12. number of residual lesions assessed on TDM scanner images [ Time Frame: 1 year ]
  13. number of complications (duration of postoperative air leak greater than 5 days) [ Time Frame: Day 10 ]
  14. number of complications (reoperation) [ Time Frame: Day 10 ]
  15. number of complications (pneumothorax). [ Time Frame: Day 10 ]
  16. Drainage duration [ Time Frame: Day 10 ]
    Comparison between the 2 groups of drainage duration in days (drain removal when loss lower than 50ml)

  17. Length of hospital stay [ Time Frame: Day 10 ]
    Comparison between the 2 groups of Length of hospital stay in days

  18. resection complexity classification [ Time Frame: Day 10 ]
    Development of a resection complexity classification similar to the PreText classification of hepatoblastoma



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Ages Eligible for Study:   up to 24 Months   (Child)
Sexes Eligible for Study:   All
Accepts Healthy Volunteers:   No
Criteria

Inclusion Criteria:

  • Patients aged from 1 day to 24 months.
  • Patients with pulmonary malformation eligible for surgery
  • Parents agreement for surgical treatment
  • Parents able to sign an informed consent form
  • Patient benefiting from a social insurance system or a similar system

Exclusion Criteria:

  • Emergency surgeries (less than 15 days between scanner and surgery)
  • Obvious extrapulmonary sequestration on tomographic scanning images
  • Patients with other major malformation additionally to pulmonary malformation
  • Parents unable to understand the purpose of the trial
  • Patient already participating to another clinical trial that might jeopardize the current trial

Information from the National Library of Medicine

To learn more about this study, you or your doctor may contact the study research staff using the contact information provided by the sponsor.

Please refer to this study by its ClinicalTrials.gov identifier (NCT number): NCT03913416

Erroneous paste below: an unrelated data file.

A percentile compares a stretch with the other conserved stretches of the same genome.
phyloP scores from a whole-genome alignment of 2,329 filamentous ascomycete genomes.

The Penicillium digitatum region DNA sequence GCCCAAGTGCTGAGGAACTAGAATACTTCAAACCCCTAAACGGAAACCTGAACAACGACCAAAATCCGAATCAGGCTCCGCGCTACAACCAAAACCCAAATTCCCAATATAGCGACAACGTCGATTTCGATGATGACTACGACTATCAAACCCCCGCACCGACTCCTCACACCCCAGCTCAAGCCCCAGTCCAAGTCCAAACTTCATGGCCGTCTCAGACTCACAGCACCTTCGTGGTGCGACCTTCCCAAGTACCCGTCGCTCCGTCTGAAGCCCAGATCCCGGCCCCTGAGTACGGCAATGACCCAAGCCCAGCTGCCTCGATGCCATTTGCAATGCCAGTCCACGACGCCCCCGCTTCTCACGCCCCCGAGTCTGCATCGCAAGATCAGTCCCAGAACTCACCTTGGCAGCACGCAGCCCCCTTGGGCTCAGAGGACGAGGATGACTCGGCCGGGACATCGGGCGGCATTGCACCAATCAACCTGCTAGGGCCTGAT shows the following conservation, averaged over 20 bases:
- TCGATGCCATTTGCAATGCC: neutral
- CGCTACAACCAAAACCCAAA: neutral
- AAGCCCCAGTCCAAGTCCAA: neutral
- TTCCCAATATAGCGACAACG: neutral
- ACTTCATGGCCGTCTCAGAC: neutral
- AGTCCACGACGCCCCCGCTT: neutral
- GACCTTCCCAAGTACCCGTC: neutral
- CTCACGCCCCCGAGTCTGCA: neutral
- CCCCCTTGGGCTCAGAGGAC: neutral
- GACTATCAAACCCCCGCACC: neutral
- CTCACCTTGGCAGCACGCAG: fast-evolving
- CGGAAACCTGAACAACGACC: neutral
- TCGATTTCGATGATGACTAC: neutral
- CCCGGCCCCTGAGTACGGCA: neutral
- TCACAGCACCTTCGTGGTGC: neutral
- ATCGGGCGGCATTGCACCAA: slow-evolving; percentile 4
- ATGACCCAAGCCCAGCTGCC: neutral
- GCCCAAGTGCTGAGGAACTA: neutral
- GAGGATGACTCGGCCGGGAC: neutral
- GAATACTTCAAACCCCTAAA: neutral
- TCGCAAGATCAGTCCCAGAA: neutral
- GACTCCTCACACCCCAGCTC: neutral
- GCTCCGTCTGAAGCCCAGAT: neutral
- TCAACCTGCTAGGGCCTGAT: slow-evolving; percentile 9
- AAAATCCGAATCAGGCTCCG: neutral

Contacts
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Contact: Frederic Hameury, MD 4 27 85 57 89 ext +33 julien.berthiller@chu-lyon.fr
Contact: Julien BERTHILLER 4 72 11 80 67 ext +33 julien.berthiller@chu-lyon.fr

Locations
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France
Hopital Femme Mere Enfant Not yet recruiting
Bron, France
Contact: Frederic Hameury, MD    4 27 85 57 89 ext +33      
Sponsors and Collaborators
Hospices Civils de Lyon
Investigators
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Principal Investigator: Frederic Hameury, MD Hospices Civils de Lyon

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Responsible Party: Hospices Civils de Lyon
ClinicalTrials.gov Identifier: NCT03913416     History of Changes
Other Study ID Numbers: 69HCL19_0030
First Posted: April 12, 2019    Key Record Dates
Last Update Posted: April 12, 2019
Last Verified: April 2019

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Studies a U.S. FDA-regulated Drug Product: No
Studies a U.S. FDA-regulated Device Product: No
Keywords provided by Hospices Civils de Lyon:
pulmonary malformation
3D printed models
thoracotomy
thoracoscopy children
Additional relevant MeSH terms:
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Congenital Abnormalities